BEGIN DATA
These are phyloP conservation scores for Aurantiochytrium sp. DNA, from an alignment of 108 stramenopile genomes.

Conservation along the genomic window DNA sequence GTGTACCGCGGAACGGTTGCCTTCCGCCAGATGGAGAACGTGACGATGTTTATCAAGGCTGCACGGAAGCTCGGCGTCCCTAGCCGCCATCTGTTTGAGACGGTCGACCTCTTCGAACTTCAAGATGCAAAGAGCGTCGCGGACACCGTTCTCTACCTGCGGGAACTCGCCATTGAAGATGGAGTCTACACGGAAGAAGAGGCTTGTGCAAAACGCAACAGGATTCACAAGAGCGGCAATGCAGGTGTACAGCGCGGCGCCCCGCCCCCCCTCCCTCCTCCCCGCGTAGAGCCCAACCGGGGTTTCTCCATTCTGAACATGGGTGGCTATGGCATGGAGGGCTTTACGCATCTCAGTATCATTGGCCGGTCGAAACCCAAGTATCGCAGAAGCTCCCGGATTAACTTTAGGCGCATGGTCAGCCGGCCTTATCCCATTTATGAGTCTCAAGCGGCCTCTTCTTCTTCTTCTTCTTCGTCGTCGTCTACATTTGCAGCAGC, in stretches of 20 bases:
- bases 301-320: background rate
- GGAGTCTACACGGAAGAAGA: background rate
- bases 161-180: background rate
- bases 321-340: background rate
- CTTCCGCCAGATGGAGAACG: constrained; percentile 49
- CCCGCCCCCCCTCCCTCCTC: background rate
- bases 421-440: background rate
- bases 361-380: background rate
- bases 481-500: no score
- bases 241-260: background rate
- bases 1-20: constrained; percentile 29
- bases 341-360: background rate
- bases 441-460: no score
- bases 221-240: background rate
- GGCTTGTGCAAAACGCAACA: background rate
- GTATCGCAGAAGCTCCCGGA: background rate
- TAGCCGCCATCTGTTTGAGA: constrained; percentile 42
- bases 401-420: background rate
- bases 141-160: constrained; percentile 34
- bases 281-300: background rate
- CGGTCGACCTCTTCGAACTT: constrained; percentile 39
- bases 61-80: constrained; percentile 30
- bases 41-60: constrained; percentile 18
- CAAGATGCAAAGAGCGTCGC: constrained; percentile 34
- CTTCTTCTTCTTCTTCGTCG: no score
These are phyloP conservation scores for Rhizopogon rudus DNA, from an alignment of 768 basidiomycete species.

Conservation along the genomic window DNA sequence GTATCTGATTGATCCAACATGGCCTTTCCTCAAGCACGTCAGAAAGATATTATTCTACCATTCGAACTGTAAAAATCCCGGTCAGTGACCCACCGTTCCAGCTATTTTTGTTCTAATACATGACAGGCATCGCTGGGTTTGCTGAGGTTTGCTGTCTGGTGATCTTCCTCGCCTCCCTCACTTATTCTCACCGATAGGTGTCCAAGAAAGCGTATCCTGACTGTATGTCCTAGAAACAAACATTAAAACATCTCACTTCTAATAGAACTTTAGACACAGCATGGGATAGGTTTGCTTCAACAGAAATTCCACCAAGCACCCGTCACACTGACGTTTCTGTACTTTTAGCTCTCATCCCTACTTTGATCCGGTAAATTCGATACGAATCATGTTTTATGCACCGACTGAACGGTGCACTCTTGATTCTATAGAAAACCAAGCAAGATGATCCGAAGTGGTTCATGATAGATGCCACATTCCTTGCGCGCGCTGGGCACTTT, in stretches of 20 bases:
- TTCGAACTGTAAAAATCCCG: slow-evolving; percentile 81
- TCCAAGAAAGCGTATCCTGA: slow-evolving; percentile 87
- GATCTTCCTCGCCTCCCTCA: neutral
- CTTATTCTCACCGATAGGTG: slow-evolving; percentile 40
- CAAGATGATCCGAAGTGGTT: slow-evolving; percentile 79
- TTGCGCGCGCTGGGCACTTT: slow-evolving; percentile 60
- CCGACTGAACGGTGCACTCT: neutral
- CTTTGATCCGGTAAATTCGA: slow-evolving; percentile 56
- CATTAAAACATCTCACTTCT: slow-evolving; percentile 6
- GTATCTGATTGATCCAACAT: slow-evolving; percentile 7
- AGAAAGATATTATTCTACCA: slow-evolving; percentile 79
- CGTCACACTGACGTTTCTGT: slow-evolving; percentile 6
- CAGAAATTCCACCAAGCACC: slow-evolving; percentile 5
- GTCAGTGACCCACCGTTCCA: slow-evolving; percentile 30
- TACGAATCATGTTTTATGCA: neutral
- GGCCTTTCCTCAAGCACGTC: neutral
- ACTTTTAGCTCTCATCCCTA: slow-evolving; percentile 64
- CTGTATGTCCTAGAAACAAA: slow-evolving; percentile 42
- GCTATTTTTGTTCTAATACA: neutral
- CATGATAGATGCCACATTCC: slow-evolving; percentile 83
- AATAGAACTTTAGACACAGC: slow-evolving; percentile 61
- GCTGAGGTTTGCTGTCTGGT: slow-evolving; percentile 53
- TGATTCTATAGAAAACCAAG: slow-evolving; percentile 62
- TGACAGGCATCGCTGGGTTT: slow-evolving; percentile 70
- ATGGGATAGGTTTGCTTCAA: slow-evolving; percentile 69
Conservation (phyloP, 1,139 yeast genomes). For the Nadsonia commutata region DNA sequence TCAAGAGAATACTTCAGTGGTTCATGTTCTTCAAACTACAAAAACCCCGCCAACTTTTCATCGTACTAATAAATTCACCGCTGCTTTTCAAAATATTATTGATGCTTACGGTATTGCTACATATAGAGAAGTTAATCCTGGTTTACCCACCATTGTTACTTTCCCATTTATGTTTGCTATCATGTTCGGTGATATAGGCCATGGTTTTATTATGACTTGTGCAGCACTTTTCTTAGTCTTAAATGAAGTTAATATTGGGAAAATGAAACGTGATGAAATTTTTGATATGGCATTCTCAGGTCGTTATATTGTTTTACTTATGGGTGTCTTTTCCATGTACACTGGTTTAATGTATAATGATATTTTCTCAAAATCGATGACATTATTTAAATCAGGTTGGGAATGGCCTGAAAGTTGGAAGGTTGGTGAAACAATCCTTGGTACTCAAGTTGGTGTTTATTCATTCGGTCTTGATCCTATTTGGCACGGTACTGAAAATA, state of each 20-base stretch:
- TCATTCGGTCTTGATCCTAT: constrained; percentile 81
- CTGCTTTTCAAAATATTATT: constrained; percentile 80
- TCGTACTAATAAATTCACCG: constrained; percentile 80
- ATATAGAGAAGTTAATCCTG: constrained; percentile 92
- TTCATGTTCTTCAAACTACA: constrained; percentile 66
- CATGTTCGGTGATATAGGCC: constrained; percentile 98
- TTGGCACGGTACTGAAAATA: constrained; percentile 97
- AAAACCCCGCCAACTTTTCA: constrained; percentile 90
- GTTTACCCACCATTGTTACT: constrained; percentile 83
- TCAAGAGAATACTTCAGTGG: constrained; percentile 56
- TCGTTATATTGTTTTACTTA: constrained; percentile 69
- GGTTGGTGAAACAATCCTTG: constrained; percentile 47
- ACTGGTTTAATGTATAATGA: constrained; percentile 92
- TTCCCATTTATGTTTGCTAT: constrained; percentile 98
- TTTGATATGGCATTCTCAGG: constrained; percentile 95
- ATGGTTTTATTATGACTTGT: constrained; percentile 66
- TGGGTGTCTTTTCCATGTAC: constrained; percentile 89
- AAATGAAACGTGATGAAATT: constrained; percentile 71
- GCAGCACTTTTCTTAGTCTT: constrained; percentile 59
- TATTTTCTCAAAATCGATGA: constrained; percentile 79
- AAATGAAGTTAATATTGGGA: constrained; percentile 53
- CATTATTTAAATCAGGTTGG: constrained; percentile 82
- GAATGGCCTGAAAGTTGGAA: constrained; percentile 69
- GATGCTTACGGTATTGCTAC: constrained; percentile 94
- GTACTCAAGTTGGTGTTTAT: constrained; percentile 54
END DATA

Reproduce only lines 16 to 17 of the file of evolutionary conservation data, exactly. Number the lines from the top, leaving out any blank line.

- bases 221-240: background rate
- GGCTTGTGCAAAACGCAACA: background rate